Is Sharron Angle a Christian Reconstructionist?
A unified theory of the Nevada's Senate candidate's stranger musings.
Sharron Angle, the Republican challenger to Majority Leader Harry Reid's Nevada Senate seat, has also emerged this election season to challenge Sarah Palin's throne as the conservative leader most likely to say baffling things in public.
Angle grabbed headlines in June when a radio interview surfaced, during which she suggested that if conservative Republicans can't take back Congress, they may resort to "Second Amendment remedies" to fix the problem. When pressed on what exactly a Second Amendment remedy was, she dodged the issue and said her quote was taken out of context. In the past, Angle has gone beyond the usual vague talk about limiting federal government, suggesting we eliminate the Department of Education, Social Security, and Medicare.
In discussing religion, Angle often edges into the prophetic. When she was confronted about her unwillingness to support exceptions to an abortion ban even in the case of rape and incest, she said straightforwardly, "God has a plan and a purpose for each one of our lives." She objects to laws that prevent pastors from endorsing candidates from the pulpit. Most interestingly, she claimed that entitlement programs of all sorts violate "the First Commandment," and in case her point wasn't clear, she elaborated in biblical talk: "We have become a country entrenched in idolatry, and that idolatry is the dependency upon our government. We're supposed to depend upon God for our protection and our provision and for our daily bread, not for our government."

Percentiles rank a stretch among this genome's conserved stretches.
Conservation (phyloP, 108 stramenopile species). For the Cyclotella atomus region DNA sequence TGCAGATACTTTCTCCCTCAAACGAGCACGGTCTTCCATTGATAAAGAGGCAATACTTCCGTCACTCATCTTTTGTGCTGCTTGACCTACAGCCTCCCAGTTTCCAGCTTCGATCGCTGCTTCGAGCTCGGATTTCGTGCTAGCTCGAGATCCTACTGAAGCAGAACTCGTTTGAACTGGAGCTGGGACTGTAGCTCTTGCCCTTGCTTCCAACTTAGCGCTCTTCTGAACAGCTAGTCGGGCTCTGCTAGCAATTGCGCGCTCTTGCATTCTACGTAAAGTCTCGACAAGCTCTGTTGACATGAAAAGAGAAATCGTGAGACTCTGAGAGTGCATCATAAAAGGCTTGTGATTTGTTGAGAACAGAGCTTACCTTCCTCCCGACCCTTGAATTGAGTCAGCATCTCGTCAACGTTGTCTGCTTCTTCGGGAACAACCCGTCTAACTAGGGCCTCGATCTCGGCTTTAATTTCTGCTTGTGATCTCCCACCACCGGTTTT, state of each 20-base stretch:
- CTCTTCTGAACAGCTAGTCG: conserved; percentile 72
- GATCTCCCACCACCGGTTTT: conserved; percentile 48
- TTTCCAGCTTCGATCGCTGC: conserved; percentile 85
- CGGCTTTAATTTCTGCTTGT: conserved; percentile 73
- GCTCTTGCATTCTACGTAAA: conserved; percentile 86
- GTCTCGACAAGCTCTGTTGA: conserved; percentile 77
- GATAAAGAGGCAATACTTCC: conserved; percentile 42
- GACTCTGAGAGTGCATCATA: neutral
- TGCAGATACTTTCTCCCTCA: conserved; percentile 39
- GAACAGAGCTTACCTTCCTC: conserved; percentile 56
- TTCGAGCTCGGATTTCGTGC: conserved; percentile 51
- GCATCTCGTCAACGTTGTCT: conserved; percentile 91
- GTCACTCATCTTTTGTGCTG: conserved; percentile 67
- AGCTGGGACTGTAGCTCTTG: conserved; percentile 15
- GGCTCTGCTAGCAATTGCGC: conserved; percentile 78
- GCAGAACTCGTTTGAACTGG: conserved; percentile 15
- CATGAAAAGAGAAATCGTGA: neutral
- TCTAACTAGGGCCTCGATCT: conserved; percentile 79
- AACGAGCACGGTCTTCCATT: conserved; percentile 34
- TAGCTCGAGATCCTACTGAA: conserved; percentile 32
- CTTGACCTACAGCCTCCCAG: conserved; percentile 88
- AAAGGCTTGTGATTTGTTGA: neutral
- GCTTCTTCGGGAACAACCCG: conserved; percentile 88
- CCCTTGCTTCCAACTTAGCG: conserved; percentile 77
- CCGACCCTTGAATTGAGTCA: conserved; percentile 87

Any casual observer of the Christian right might feel puzzled. Since George Bush, candidates have mastered a certain innocuous way to send a shout-out to their religious brethren, referring more vaguely to "struggles" or a "relationship" with God—the standard stuff of the average American megachurch. But Angle's way of talking picks up accents from another movement that is usually muzzled in American politics but occasionally finds voice in a Southern candidate or two. It's called the Christian Reconstructionist movement and was started in the '60s and '70s by Calvinist theologian Rousas John Rushdoony. Indeed, Angle used to be a member of the Independent American Party, an offshoot of the Constitution Party, which was started by avowed Christian Reconstructionist Howard Phillips. *
Christian Reconstructionism, on its own, is a fringe movement in the Christian right. Most of the Christian right is comprised of pre-millennial evangelicals who believe Christ will return to Earth to kick-start the 1,000 years of the Kingdom of God. Christian Reconstructionists, on the other hand, believe the world is already the Kingdom of God, and that Jesus will return after they have transformed society and government into one that follows Biblical law. Because of this, Reconstructionists prioritize reforming America into what they consider a godly country and bringing the legal structures of our country in line with Old Testament law, with a specific eye toward pushing the government out of all arenas they consider the sole province of church and family.